For over a hundred years, we have lived with the idea that we live in a universe that has at least four dimensions: three of space and one of time. Relativity shows how space and time are connected, and constitute the single entity of spacetime. This may be about to change.

Petr Horava at the University of California in Berkley is proposing a new interpretation. This could lead to a 'theory of everything' but at the cost of undoing spacetime.

We have known for a long time that Relativity and Quantum Physics are incompatible. Horava suggests two changes to Relativity: first, remove the Lorentz symmetry; and secondly, give time a preferred direction.

Lorentx symmetry has been tested to an astonishing degree of accuracy in many ways, so this is a brave move. But Horava suggests that the symmetry holds at 'normal' distances but disappears when you are working at very small distances, in much the same way as Newton's equations hold at normal speeds but disappear when you go very fast. With this modification, gravity can work at very small distances without contrdicting Quantum Mechanics.

Another benefit from this approach is that it can explain our observations of galaxies without needing to introduce 'dark matter' - a very attractive possibility.

Inevitably, more work is required. But it looks like an interesting possibility.

Evolving gods

28 November 2009, 53.

Review by Amanda Gefter of The Faith Instinct by Nicholas Wade (Penguin).

"Wade argues that in early human societies religion was the best solution to lawlessness within a group and warfare from without, motivating individuals to put society's needs before their own. It's a compelling idea, but it requires natural selection to act on groups as well as individuals - an idea that remains controversial."

"Wade sees a future in which religion serves only its societal functions, stripped of obsolete beliefs in the supernatural. It's hard to reconcile with today, when those who cling to superstition and those who turn to reason seem more polarised than ever."

And it is hard to see how religion can have any function if it is stripped of belief in the supernatural. If you believe there is no God, how do you practice a religion which requires that belief, and how does such a faith motivate you to sacrificial love of your fellow creatures?

This is the key issue Sartre and his fellows struggled with. The best solution they found? "Life is meaningless, but we must live as though it has meaning." But where does this 'must' come from, if morality is only something we invent to make ourselves feel better? You just have to pretend hard enough, and maybe you can convince yourself it is true, even though you know it's not...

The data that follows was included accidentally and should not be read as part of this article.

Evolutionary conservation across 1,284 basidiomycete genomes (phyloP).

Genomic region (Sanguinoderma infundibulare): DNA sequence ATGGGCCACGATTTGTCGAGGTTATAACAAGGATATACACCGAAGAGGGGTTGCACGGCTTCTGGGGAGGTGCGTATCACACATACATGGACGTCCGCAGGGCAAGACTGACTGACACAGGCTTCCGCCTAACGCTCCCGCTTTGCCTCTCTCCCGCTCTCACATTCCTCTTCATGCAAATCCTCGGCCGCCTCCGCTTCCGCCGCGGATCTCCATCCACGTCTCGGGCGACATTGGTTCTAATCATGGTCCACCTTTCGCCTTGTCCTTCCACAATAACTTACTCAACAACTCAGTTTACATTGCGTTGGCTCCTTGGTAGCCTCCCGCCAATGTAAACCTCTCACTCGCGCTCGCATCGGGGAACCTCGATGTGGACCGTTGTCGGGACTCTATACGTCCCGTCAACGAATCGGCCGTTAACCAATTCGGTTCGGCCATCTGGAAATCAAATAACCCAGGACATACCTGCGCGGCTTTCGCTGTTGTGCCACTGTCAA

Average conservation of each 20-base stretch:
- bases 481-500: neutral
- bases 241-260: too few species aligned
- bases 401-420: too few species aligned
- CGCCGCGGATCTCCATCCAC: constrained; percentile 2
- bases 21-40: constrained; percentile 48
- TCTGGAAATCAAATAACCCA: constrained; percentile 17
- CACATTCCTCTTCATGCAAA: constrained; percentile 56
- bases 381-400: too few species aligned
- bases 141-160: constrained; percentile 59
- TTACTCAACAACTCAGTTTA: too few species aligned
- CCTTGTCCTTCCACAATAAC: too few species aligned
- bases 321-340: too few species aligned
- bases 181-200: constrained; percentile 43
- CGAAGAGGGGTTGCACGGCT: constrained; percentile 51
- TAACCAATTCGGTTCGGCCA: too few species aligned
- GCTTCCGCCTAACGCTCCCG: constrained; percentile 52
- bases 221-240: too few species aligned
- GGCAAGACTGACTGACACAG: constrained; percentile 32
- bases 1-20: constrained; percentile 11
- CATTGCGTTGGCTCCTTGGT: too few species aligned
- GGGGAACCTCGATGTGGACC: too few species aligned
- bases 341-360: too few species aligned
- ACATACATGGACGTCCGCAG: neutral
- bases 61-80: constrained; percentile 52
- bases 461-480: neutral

Fearlessness may be linked to crime

21 November 2009, 18.

Even at the tender age of 3, children who later go on to be convicted of a crime are less likely to learn to link fear with a certain noise than those who don't. This may mean that an insensitivity to fear could be a driving force behind criminal behaviour.

Adrian Raine of the University of Pennsylvania looked at the data from a study of 1800 3 year olds in the 1970s. They found that 137 of them now had criminal records, and these people had showed significantly less fear than those who did not go on to become criminals, compared to subjects of a similar race, gender, and so on.

The Happiness Agenda

16 April 2011, 46-52.

The 'special investigation' looks at several aspects of happiness. It repeats a number of observations published elsewhere - for example, Daniel Gilbert notes that we are generally happier with irreversable choices than reversible ones; which is why he decided to marry his girlfriend.

Useful observation that happiness and satisfaction are different: in the USA, increasing income above $75,000 a year does not increase happiness, but it does increase satisfaction.

Action for Happiness is a secular movement. It will be interesting to see how it fares: traditionally, religion has been consistently important in detering happiness.

The authors of The Spirit Level give an update on their work over the past two years. It seems that even the American public, even the rich part of the American public, might be interested in living in a fairer and happier world.